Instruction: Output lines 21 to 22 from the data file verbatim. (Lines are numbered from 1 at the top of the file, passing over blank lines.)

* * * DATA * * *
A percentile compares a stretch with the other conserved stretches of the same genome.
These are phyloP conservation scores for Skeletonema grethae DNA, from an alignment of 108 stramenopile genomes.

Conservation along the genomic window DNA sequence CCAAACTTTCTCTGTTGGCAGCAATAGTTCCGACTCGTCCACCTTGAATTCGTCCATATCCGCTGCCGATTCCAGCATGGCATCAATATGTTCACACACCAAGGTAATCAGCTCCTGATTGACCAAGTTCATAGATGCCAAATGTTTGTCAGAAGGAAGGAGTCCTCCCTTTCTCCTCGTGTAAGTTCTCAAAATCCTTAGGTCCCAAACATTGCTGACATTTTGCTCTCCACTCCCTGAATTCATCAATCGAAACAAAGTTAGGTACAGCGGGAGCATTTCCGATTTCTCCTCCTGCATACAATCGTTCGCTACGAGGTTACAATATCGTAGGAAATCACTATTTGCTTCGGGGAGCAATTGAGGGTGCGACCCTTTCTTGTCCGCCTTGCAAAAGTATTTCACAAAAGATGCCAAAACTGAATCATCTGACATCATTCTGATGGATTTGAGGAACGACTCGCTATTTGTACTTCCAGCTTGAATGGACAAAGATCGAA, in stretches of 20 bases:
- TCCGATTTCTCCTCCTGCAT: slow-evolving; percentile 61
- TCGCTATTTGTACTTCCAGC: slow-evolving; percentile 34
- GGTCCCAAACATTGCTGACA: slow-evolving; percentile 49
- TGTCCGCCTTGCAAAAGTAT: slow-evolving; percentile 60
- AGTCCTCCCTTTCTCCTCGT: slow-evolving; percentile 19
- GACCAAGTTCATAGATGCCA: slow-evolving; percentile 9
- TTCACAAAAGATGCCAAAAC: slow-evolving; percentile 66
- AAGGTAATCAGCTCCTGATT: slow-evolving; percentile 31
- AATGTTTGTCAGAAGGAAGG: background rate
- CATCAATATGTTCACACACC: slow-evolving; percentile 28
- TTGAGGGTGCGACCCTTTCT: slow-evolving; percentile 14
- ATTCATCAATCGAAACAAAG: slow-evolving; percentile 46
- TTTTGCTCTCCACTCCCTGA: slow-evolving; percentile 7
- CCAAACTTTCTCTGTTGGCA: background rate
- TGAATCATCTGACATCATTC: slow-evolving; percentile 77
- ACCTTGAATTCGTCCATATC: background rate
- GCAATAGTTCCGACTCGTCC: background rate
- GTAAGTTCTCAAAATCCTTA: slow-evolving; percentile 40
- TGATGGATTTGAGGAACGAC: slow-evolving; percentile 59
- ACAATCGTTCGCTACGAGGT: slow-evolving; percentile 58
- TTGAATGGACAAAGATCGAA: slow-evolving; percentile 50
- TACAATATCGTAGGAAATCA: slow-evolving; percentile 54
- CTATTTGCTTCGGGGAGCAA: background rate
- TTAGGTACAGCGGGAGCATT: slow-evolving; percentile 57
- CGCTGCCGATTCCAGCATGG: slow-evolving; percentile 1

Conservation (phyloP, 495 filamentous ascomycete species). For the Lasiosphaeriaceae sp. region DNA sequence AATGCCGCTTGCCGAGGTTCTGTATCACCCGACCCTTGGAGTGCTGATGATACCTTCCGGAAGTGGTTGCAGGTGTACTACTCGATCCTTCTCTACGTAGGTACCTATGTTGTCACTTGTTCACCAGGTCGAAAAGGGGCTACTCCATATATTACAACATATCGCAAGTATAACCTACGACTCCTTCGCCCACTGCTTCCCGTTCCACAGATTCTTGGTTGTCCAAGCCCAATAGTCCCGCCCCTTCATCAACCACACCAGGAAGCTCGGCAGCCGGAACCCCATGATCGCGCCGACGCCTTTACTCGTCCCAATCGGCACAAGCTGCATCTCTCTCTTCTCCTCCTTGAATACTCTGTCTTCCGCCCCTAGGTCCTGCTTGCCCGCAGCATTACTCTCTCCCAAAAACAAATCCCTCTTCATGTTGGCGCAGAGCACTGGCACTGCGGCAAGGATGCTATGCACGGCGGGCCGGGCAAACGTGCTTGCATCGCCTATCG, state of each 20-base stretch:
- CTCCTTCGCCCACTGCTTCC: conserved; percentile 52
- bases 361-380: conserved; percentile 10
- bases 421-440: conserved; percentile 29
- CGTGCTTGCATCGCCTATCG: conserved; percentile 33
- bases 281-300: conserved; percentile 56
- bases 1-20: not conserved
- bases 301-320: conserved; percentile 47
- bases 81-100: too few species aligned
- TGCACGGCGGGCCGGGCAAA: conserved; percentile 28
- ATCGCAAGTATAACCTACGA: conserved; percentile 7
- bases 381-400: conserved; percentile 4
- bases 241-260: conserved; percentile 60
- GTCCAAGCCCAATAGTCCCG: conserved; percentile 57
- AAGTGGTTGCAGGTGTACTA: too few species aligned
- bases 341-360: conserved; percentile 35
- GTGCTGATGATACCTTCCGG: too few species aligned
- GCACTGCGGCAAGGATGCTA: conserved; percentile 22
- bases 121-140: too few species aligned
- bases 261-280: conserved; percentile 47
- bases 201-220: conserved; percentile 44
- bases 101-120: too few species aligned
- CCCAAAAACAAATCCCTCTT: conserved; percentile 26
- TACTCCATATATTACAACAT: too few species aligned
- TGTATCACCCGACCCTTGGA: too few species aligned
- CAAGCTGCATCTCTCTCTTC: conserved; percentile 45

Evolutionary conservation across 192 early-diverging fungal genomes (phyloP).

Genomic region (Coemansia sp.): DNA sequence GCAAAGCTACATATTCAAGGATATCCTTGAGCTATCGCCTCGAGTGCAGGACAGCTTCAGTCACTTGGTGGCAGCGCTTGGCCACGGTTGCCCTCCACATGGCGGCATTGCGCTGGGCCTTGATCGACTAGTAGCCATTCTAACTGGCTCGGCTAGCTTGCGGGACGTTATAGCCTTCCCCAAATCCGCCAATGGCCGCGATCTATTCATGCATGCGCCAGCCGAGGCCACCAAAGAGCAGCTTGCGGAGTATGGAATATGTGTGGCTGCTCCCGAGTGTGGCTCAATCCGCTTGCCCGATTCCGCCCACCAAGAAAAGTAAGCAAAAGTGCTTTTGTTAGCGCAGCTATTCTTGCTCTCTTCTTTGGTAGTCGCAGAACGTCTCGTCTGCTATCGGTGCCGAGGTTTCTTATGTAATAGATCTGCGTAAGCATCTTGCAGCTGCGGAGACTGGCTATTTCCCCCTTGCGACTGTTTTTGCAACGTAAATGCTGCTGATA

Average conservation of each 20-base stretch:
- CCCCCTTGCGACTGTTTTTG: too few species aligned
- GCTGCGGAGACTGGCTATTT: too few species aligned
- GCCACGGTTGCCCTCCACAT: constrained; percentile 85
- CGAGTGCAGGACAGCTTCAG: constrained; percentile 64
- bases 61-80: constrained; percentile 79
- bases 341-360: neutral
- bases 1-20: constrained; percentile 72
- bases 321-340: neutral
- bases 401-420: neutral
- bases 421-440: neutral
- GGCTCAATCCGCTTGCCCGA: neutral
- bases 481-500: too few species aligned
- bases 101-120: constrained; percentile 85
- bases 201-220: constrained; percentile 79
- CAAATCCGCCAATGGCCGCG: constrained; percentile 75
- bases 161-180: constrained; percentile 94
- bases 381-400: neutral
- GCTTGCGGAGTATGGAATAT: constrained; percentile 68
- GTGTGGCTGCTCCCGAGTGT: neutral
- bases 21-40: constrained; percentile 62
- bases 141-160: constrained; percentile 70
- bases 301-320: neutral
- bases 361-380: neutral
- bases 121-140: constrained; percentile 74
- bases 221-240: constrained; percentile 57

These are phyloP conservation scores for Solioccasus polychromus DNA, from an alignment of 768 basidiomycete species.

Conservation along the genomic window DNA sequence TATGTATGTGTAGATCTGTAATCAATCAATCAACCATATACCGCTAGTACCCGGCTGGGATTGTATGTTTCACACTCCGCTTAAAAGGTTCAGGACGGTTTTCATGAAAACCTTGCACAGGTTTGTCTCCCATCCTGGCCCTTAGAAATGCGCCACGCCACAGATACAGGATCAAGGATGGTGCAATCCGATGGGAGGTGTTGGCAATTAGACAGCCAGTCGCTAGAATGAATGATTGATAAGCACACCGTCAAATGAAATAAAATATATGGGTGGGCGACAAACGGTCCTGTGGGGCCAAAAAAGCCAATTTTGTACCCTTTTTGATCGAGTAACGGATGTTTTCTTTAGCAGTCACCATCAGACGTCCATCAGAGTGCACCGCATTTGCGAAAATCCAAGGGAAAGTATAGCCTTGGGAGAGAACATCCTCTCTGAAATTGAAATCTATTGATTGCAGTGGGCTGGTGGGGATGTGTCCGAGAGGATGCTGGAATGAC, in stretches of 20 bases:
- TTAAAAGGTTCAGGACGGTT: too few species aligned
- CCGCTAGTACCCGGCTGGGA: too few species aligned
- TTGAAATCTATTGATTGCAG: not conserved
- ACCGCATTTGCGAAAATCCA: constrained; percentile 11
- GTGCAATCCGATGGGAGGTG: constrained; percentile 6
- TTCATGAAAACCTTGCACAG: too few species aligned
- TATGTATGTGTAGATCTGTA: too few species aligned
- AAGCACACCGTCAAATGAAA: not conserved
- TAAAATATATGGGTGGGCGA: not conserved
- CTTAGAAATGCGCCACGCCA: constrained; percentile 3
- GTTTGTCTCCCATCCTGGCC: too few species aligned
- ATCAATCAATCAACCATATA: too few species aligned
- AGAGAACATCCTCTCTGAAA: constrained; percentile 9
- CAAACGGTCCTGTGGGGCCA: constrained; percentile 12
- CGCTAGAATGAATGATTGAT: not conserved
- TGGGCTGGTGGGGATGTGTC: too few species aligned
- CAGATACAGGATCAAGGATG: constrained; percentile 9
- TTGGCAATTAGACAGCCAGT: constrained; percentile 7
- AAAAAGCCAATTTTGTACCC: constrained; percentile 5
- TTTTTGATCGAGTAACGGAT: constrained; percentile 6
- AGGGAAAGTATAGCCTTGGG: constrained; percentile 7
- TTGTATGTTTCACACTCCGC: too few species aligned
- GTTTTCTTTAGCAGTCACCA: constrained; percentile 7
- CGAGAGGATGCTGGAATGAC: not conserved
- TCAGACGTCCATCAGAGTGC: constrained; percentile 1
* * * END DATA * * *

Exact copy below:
- GTAAGTTCTCAAAATCCTTA: slow-evolving; percentile 40
- TGATGGATTTGAGGAACGAC: slow-evolving; percentile 59